“That’s the flattest note anybody ever hit!”– Sinatra, recording “Oh, You Crazy Moon”
Let’s make a long story short: “Moonlight Sinatra” is a rarity of a Sinatra album, just not for the reasons that you might think. It’s not that type of album that will fetch top dollar on an online auction site. In fact, it’s barely been out of print since its release in the summer of 1966, still available to this day on both compact disc and digital download. It’s rare for the facts the surround it, and for Frank Sinatra, who in the midst of the 1960s was experimenting the most with new arrangers and sounds at his label, Reprise, “Moonlight” was a throwback to the albums that preceded him during his time at Capitol Records in the 1950s, a returned to a time honored “concept” that he himself invented.
Sinatra had invented the idea of the concept album, a program of music centered around a certain theme or feeling, some twenty years prior when he recorded his first such collection of songs for “The Voice of Frank Sinatra” for Columbia Records in 1946, a method he exploited to full measure with the creation of many albums (first and most with arranger Nelson Riddle) throughout the 1950s at Capitol.
If you’re not using the term loosely, “Moonlight Sinatra” was the first time at his Reprise Records that Sinatra firmly based the narrative of an album around a cemented concept or subject, in this case of course, “la bella luna” overhead.
For arranging duties, Sinatra called on his old friend and collaborator, Nelson Riddle, with whom he had recorded countless singles, not to mention eight full thematic albums while at Capitol Records. By the dawn of the 1960s, however, and the founding of Reprise, Sinatra sought out the services of Riddle less and less, instead choosing arrangers like Johnny Mandel, Don Costa, Sy Oliver, Neal Hefti, and Quincy Jones to craft the first releases for his new record company.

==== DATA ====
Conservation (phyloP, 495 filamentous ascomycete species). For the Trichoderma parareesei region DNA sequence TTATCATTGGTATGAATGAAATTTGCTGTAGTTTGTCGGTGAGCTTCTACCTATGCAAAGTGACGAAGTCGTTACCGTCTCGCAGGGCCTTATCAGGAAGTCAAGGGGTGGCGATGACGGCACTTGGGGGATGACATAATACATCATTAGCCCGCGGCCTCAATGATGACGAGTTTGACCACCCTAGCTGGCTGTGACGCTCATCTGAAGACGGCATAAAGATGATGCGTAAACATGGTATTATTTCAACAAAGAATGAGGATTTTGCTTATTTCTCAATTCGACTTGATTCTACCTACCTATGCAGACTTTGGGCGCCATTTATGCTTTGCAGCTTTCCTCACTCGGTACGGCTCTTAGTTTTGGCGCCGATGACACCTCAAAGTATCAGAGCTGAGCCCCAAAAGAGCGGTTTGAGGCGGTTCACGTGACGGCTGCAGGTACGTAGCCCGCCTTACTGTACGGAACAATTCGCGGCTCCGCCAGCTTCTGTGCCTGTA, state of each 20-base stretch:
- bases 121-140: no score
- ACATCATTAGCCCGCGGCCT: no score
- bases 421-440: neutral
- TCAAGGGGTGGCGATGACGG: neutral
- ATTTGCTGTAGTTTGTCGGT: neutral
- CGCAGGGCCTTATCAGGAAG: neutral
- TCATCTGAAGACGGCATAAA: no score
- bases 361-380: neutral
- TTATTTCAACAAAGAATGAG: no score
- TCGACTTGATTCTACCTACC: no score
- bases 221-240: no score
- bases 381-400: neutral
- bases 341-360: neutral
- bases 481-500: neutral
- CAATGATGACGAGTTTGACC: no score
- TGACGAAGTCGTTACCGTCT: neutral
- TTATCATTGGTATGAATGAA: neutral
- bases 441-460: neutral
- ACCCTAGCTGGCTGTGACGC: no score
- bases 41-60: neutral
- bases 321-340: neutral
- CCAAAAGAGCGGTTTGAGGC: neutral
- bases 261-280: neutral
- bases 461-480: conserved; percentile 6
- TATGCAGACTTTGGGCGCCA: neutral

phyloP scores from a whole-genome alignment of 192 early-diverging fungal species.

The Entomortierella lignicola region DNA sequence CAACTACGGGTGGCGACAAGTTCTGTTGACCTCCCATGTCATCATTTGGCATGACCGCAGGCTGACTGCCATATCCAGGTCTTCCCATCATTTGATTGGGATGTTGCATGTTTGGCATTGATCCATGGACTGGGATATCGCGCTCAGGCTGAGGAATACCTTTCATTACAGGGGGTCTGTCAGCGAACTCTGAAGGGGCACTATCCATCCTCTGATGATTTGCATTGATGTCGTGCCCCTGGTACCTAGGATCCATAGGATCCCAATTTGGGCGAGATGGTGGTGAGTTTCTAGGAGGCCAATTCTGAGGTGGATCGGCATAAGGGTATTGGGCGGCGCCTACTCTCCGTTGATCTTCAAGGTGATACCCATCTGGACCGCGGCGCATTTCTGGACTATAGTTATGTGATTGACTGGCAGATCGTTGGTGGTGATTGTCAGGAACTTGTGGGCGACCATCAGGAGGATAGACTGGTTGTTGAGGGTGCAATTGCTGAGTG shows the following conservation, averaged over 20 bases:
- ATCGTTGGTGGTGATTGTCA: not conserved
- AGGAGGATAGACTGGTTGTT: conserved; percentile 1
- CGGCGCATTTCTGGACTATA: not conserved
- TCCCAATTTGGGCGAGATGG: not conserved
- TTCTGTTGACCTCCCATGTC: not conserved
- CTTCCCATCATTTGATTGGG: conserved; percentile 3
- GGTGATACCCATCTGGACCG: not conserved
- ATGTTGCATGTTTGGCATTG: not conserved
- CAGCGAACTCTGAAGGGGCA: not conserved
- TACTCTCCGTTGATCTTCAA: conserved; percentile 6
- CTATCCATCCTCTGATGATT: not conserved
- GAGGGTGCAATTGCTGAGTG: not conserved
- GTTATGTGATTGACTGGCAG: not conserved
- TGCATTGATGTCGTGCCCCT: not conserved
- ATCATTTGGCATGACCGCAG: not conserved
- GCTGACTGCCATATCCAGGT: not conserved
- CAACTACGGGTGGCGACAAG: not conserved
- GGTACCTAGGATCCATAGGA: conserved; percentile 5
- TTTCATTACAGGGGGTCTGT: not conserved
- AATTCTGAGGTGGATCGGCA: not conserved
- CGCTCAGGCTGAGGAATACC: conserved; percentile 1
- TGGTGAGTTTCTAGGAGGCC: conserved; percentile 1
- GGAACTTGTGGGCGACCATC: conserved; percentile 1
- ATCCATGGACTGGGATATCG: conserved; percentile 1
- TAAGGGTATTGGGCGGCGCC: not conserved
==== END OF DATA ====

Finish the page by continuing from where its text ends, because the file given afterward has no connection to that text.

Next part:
He did, however, call upon Nelson to arrange a dramatic group of ballads for symphonic orchestra, recorded with a group so large that Sinatra, Riddle and company vacated the usual recording studio to lay down the arrangements on the soundstage at Goldwyn Studios. Considered one of their finest collaborations, “The Concert Sinatra” was released in 1963. Two other albums together, “Sinatra’s Sinatra” (twelve re-recordings of Frank’s favorite hit songs) and “Academy Award Winners” (tied in with Sinatra’s hosting stint for the 1963 Oscars, featuring recordings of Oscar winning songs) appeared in 1963 and 1964, respectively.
Ironically, “Moonlight Sinatra” would also serve as the next to last album project that Sinatra and Riddle ever worked on. Although the pair would work together again on the album “Strangers in the Night,” they would not complete a full album again together after 1966, although Riddle would contribute arrangements for singles over the intervening years, and notably, the arrangements for a series of songs based around women’s names in the late 1970s, an album Frank failed to finish recording. When Riddle passed away in 1985, both he and Sinatra had been in discussion to return to the studio together, and when his office was being cleaned out, arrangements for the forthcoming album were found spread across his sketching table.